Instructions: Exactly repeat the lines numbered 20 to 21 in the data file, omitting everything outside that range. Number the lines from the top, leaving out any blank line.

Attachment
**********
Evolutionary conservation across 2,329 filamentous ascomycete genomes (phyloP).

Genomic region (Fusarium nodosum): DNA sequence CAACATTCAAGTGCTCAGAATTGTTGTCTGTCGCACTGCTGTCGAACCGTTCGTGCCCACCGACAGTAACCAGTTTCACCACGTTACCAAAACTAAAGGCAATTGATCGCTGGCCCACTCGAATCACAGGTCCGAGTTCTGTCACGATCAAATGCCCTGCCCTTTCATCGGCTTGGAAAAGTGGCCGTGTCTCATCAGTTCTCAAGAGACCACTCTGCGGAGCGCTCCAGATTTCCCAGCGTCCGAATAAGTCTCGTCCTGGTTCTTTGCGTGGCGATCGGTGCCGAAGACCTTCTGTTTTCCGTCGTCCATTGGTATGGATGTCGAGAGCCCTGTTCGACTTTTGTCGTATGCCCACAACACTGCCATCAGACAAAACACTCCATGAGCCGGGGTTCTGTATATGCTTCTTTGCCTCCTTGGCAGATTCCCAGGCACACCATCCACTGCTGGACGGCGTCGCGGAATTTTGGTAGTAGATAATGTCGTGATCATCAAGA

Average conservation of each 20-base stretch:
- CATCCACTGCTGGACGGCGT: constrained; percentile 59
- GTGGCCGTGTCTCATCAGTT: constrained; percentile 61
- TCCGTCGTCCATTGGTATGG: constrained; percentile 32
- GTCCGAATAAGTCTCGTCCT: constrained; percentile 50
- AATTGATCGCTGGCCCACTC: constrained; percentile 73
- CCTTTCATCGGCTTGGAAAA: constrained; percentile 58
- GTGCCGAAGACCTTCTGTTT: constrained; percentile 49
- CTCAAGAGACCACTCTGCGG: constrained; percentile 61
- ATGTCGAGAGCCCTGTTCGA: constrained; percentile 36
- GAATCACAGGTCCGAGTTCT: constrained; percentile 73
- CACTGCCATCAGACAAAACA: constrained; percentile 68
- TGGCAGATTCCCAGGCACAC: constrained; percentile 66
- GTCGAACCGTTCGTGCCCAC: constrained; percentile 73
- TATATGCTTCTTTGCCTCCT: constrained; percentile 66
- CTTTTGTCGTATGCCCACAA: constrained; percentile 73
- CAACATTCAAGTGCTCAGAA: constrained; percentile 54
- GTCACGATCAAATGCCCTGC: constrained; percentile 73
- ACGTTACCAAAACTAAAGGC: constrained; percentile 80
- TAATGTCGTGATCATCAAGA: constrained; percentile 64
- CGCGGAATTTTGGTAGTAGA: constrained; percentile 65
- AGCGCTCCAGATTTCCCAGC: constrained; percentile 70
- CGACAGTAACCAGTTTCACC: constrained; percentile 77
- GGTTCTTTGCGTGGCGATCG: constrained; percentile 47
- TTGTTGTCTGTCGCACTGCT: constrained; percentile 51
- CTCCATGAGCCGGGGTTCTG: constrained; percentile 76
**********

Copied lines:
- GTCACGATCAAATGCCCTGC: constrained; percentile 73
- ACGTTACCAAAACTAAAGGC: constrained; percentile 80